“You know, we have been competing for a long time, playing against each other,” said VanDerveer. “I think it goes back to actually when he was at Virginia as an assistant coach coaching Dawn Staley, so the three of us are here. But he’s done a great job at Connecticut. They have had tremendous success. I’ve learned a lot from competing against them.”
“I would say — you know, Geno likes to kind of get in little battles with people. Maybe it was Pat [Summitt] when Pat was alive, or Muffet [McGraw], but I don’t know. I like him, and I think we get along really well. I’ve never felt that we were adversaries in a negative way but more competitors in a very good way.”
On Friday night, the perennial powerhouses will meet for the 19th time in program history for a chance to play in the national championship game on Sunday.
Breaking down the match-up
In Friday night’s iteration of the clash of women’s basketball titans, the defending national champion Stanford Cardinal enters the game-riding 23-game winning streak. Last year’s Final Four Most Outstanding Player, Haley Jones, seems to be able to do everything on the court for the Cardinal, and sophomore Cameron Brink is emerging as a young star.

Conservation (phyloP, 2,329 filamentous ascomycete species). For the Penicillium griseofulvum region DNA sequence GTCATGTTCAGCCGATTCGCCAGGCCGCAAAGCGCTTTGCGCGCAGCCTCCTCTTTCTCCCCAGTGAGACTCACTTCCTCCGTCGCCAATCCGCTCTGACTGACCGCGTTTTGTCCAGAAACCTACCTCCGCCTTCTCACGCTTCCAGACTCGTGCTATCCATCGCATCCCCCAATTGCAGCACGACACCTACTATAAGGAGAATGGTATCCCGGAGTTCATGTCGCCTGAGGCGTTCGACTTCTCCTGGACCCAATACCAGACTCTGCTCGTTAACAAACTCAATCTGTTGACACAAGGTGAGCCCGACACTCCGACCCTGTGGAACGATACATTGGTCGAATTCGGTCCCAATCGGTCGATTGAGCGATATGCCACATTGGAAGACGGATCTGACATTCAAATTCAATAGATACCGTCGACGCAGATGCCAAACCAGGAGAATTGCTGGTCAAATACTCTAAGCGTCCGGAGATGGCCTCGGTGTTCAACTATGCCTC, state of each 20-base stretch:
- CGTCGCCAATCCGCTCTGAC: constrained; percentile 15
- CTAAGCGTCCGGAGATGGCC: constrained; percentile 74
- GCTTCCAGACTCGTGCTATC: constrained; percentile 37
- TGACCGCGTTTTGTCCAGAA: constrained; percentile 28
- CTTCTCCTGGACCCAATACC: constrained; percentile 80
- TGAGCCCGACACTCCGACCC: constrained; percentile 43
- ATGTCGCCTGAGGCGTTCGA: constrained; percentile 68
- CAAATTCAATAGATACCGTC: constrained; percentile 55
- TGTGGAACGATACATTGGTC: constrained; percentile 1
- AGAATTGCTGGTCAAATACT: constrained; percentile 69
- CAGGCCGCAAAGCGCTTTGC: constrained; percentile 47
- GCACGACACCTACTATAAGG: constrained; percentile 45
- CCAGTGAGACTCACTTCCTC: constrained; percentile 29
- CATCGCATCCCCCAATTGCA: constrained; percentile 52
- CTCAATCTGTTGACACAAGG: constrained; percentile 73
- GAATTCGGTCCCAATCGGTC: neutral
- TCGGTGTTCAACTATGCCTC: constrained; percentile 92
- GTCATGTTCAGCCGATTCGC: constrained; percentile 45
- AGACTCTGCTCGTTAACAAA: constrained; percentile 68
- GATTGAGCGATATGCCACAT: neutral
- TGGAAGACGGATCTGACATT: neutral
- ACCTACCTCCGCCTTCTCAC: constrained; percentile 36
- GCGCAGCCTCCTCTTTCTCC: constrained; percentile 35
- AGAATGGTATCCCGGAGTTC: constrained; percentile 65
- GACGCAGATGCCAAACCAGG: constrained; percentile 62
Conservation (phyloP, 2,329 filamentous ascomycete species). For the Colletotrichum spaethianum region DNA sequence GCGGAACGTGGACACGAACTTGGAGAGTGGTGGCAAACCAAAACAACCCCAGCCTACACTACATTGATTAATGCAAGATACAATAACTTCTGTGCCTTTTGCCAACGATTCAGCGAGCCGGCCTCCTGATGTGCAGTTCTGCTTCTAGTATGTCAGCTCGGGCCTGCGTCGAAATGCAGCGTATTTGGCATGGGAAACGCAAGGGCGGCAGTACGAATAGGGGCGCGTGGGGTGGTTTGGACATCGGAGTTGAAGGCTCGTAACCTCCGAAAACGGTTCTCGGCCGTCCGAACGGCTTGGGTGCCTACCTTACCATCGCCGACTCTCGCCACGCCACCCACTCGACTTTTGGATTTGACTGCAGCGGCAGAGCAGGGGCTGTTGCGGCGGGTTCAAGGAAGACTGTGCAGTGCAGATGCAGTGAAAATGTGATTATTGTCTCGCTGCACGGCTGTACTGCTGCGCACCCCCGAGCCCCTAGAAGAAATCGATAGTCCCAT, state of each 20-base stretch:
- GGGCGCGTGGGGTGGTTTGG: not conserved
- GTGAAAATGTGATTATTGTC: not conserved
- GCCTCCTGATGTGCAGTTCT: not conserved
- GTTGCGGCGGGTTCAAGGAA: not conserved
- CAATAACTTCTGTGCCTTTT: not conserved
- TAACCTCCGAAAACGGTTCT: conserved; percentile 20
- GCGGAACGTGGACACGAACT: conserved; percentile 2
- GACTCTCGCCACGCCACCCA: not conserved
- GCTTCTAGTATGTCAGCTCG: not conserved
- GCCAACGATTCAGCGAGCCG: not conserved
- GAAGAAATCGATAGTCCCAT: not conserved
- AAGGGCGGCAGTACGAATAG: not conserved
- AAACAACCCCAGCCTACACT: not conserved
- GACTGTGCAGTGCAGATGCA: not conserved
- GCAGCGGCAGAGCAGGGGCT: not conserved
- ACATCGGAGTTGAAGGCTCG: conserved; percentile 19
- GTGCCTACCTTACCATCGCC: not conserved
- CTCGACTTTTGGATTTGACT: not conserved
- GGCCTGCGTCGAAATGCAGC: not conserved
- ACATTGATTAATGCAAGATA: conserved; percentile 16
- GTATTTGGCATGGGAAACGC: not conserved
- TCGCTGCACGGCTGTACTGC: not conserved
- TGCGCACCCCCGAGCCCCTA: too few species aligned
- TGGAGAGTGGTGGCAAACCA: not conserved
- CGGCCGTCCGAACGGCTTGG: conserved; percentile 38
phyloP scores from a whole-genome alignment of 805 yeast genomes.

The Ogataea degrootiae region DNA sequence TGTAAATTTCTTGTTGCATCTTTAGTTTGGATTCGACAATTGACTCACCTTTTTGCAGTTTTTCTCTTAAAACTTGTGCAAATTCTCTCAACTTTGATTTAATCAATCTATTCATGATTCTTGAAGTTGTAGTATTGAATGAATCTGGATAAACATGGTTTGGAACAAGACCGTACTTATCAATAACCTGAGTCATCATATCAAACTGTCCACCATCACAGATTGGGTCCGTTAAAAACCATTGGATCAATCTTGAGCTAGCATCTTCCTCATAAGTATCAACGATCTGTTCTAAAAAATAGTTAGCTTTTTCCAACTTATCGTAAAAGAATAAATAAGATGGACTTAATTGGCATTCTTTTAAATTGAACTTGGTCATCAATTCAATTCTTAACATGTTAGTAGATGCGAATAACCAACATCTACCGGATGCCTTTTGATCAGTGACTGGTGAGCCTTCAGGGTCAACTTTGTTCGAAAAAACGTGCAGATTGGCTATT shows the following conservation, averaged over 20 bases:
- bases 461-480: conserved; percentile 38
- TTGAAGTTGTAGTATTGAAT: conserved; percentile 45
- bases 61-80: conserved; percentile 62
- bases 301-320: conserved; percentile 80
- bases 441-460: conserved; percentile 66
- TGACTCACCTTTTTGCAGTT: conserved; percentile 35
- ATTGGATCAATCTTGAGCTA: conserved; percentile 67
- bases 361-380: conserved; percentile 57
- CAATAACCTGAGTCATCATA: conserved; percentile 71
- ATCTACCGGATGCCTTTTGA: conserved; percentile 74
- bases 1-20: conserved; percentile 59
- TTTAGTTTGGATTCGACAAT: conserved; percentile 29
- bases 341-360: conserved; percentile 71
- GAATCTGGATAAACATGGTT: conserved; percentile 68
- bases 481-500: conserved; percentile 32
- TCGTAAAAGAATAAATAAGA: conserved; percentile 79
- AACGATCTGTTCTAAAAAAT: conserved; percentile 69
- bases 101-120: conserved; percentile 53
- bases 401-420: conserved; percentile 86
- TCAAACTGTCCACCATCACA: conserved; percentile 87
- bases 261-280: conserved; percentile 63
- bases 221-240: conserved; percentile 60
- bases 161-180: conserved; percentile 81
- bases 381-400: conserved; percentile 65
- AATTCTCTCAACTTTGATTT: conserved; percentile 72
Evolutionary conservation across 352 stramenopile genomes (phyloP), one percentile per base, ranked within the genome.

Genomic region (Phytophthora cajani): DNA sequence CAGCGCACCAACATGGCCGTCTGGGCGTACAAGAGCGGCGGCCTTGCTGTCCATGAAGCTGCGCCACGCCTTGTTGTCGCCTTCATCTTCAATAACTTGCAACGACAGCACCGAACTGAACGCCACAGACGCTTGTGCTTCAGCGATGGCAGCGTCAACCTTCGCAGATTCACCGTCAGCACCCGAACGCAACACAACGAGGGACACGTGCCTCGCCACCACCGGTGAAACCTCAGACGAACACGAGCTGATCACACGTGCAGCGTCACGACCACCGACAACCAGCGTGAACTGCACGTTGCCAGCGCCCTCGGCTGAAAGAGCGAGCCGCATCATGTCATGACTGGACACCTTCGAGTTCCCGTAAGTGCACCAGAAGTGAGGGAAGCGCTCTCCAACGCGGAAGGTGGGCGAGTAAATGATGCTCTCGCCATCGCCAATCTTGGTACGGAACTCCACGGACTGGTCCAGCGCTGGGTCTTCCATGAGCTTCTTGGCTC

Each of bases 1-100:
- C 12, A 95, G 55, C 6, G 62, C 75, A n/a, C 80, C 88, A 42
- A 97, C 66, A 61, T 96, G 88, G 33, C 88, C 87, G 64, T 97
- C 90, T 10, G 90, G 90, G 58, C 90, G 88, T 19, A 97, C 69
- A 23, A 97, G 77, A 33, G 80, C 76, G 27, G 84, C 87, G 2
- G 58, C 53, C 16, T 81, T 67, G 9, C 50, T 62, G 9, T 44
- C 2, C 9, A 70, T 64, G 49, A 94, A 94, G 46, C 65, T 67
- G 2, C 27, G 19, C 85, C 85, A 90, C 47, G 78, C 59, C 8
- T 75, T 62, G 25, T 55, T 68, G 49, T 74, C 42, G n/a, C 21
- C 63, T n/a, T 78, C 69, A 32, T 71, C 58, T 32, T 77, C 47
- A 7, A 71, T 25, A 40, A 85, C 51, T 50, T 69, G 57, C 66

“I think that our team has — we have great weapons, [Cameron Brink], Haley [Jones]. Lexie [Hull] is playing extremely well, Anna Wilson,” said Tara VanDerveer. “We have a deep bench…Every player on the court is a quality player, talented player, and it’s also not so much the individual match-ups but their ability to play together.”